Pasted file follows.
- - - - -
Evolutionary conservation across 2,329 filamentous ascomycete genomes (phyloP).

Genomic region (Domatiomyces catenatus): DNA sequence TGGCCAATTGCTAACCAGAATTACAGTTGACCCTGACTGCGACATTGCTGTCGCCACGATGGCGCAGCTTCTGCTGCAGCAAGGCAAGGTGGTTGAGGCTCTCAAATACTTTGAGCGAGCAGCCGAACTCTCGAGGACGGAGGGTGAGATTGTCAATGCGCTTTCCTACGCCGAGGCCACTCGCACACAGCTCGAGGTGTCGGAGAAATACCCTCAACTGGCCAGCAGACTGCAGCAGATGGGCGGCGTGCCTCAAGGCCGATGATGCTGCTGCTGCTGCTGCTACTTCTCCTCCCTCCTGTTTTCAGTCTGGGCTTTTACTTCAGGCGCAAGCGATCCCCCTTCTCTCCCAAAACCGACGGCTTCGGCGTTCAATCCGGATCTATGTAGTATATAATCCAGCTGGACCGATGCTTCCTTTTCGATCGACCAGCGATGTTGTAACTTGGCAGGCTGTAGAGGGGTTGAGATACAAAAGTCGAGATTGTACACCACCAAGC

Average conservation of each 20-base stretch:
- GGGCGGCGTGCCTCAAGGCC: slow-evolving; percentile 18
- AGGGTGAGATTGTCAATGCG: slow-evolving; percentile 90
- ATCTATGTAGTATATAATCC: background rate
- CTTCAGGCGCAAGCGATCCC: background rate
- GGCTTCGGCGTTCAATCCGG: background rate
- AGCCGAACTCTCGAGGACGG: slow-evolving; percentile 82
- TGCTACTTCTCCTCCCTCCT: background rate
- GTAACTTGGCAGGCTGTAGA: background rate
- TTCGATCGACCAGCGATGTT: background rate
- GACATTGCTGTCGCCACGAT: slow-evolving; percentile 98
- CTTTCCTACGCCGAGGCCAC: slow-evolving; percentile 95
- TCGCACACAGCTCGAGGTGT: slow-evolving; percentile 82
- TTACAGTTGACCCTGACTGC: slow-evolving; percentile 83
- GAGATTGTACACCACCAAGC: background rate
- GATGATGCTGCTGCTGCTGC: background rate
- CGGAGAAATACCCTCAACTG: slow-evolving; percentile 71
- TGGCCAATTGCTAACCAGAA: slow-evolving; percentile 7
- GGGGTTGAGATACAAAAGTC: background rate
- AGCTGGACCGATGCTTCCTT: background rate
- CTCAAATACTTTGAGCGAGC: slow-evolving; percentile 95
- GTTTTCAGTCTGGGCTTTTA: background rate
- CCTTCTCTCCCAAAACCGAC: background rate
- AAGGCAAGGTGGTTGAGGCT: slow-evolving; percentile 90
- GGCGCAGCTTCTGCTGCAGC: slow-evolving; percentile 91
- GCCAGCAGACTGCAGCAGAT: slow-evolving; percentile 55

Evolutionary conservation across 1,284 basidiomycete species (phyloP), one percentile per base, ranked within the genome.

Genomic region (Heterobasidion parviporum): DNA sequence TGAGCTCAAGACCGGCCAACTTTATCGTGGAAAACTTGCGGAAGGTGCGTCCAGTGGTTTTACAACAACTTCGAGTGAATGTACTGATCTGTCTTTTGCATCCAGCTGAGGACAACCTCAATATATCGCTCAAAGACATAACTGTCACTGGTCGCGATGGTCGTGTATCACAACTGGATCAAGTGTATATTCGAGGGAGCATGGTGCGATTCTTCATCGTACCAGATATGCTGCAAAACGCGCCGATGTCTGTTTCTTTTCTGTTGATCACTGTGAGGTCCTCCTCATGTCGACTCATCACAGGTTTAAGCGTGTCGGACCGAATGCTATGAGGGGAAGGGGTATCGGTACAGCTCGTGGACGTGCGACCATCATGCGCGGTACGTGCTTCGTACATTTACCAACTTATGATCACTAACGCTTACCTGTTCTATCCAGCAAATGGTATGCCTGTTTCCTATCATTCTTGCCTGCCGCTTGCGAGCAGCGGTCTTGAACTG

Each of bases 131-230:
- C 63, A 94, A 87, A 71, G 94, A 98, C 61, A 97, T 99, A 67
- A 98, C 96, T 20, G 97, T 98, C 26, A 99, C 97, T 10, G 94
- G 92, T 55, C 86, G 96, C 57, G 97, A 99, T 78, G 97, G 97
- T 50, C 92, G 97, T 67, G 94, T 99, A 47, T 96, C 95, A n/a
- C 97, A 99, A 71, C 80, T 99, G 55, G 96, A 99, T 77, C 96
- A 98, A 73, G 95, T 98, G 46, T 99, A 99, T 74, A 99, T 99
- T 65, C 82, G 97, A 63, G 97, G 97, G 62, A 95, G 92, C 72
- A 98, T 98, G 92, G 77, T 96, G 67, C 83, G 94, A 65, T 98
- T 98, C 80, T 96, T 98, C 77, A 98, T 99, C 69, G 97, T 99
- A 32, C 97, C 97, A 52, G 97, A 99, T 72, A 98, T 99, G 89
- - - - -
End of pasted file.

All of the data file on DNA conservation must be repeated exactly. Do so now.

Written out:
Evolutionary conservation across 2,329 filamentous ascomycete genomes (phyloP).

Genomic region (Domatiomyces catenatus): DNA sequence TGGCCAATTGCTAACCAGAATTACAGTTGACCCTGACTGCGACATTGCTGTCGCCACGATGGCGCAGCTTCTGCTGCAGCAAGGCAAGGTGGTTGAGGCTCTCAAATACTTTGAGCGAGCAGCCGAACTCTCGAGGACGGAGGGTGAGATTGTCAATGCGCTTTCCTACGCCGAGGCCACTCGCACACAGCTCGAGGTGTCGGAGAAATACCCTCAACTGGCCAGCAGACTGCAGCAGATGGGCGGCGTGCCTCAAGGCCGATGATGCTGCTGCTGCTGCTGCTACTTCTCCTCCCTCCTGTTTTCAGTCTGGGCTTTTACTTCAGGCGCAAGCGATCCCCCTTCTCTCCCAAAACCGACGGCTTCGGCGTTCAATCCGGATCTATGTAGTATATAATCCAGCTGGACCGATGCTTCCTTTTCGATCGACCAGCGATGTTGTAACTTGGCAGGCTGTAGAGGGGTTGAGATACAAAAGTCGAGATTGTACACCACCAAGC

Average conservation of each 20-base stretch:
- GGGCGGCGTGCCTCAAGGCC: slow-evolving; percentile 18
- AGGGTGAGATTGTCAATGCG: slow-evolving; percentile 90
- ATCTATGTAGTATATAATCC: background rate
- CTTCAGGCGCAAGCGATCCC: background rate
- GGCTTCGGCGTTCAATCCGG: background rate
- AGCCGAACTCTCGAGGACGG: slow-evolving; percentile 82
- TGCTACTTCTCCTCCCTCCT: background rate
- GTAACTTGGCAGGCTGTAGA: background rate
- TTCGATCGACCAGCGATGTT: background rate
- GACATTGCTGTCGCCACGAT: slow-evolving; percentile 98
- CTTTCCTACGCCGAGGCCAC: slow-evolving; percentile 95
- TCGCACACAGCTCGAGGTGT: slow-evolving; percentile 82
- TTACAGTTGACCCTGACTGC: slow-evolving; percentile 83
- GAGATTGTACACCACCAAGC: background rate
- GATGATGCTGCTGCTGCTGC: background rate
- CGGAGAAATACCCTCAACTG: slow-evolving; percentile 71
- TGGCCAATTGCTAACCAGAA: slow-evolving; percentile 7
- GGGGTTGAGATACAAAAGTC: background rate
- AGCTGGACCGATGCTTCCTT: background rate
- CTCAAATACTTTGAGCGAGC: slow-evolving; percentile 95
- GTTTTCAGTCTGGGCTTTTA: background rate
- CCTTCTCTCCCAAAACCGAC: background rate
- AAGGCAAGGTGGTTGAGGCT: slow-evolving; percentile 90
- GGCGCAGCTTCTGCTGCAGC: slow-evolving; percentile 91
- GCCAGCAGACTGCAGCAGAT: slow-evolving; percentile 55

Evolutionary conservation across 1,284 basidiomycete species (phyloP), one percentile per base, ranked within the genome.

Genomic region (Heterobasidion parviporum): DNA sequence TGAGCTCAAGACCGGCCAACTTTATCGTGGAAAACTTGCGGAAGGTGCGTCCAGTGGTTTTACAACAACTTCGAGTGAATGTACTGATCTGTCTTTTGCATCCAGCTGAGGACAACCTCAATATATCGCTCAAAGACATAACTGTCACTGGTCGCGATGGTCGTGTATCACAACTGGATCAAGTGTATATTCGAGGGAGCATGGTGCGATTCTTCATCGTACCAGATATGCTGCAAAACGCGCCGATGTCTGTTTCTTTTCTGTTGATCACTGTGAGGTCCTCCTCATGTCGACTCATCACAGGTTTAAGCGTGTCGGACCGAATGCTATGAGGGGAAGGGGTATCGGTACAGCTCGTGGACGTGCGACCATCATGCGCGGTACGTGCTTCGTACATTTACCAACTTATGATCACTAACGCTTACCTGTTCTATCCAGCAAATGGTATGCCTGTTTCCTATCATTCTTGCCTGCCGCTTGCGAGCAGCGGTCTTGAACTG

Each of bases 131-230:
- C 63, A 94, A 87, A 71, G 94, A 98, C 61, A 97, T 99, A 67
- A 98, C 96, T 20, G 97, T 98, C 26, A 99, C 97, T 10, G 94
- G 92, T 55, C 86, G 96, C 57, G 97, A 99, T 78, G 97, G 97
- T 50, C 92, G 97, T 67, G 94, T 99, A 47, T 96, C 95, A n/a
- C 97, A 99, A 71, C 80, T 99, G 55, G 96, A 99, T 77, C 96
- A 98, A 73, G 95, T 98, G 46, T 99, A 99, T 74, A 99, T 99
- T 65, C 82, G 97, A 63, G 97, G 97, G 62, A 95, G 92, C 72
- A 98, T 98, G 92, G 77, T 96, G 67, C 83, G 94, A 65, T 98
- T 98, C 80, T 96, T 98, C 77, A 98, T 99, C 69, G 97, T 99
- A 32, C 97, C 97, A 52, G 97, A 99, T 72, A 98, T 99, G 89